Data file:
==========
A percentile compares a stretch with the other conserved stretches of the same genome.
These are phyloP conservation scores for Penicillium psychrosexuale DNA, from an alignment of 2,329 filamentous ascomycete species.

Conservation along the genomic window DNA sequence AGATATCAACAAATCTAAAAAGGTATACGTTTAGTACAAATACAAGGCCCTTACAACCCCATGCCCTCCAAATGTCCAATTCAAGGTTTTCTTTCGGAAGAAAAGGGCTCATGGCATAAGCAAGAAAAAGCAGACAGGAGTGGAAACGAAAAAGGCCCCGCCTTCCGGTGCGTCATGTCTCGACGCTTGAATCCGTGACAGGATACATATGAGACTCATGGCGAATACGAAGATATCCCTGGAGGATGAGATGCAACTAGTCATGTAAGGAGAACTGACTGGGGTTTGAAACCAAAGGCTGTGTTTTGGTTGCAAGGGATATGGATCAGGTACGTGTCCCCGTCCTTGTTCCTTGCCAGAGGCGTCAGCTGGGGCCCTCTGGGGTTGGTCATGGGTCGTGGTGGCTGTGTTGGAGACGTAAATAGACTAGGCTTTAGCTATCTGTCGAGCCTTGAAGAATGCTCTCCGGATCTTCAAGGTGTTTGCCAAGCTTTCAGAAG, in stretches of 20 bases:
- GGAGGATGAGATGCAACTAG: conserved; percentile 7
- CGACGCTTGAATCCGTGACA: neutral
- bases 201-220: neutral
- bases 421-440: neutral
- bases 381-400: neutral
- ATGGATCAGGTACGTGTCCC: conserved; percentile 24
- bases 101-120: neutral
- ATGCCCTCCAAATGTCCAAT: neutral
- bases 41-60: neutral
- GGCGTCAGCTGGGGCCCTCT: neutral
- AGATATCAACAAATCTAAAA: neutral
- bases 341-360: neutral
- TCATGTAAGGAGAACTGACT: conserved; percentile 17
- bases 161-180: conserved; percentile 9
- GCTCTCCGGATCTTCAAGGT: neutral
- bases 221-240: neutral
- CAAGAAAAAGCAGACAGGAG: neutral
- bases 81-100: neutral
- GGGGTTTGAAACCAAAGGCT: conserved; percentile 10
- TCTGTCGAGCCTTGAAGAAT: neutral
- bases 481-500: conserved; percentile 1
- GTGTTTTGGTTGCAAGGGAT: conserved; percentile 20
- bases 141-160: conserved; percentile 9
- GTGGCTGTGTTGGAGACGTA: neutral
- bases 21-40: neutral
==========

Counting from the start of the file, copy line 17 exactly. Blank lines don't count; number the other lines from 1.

- bases 161-180: conserved; percentile 9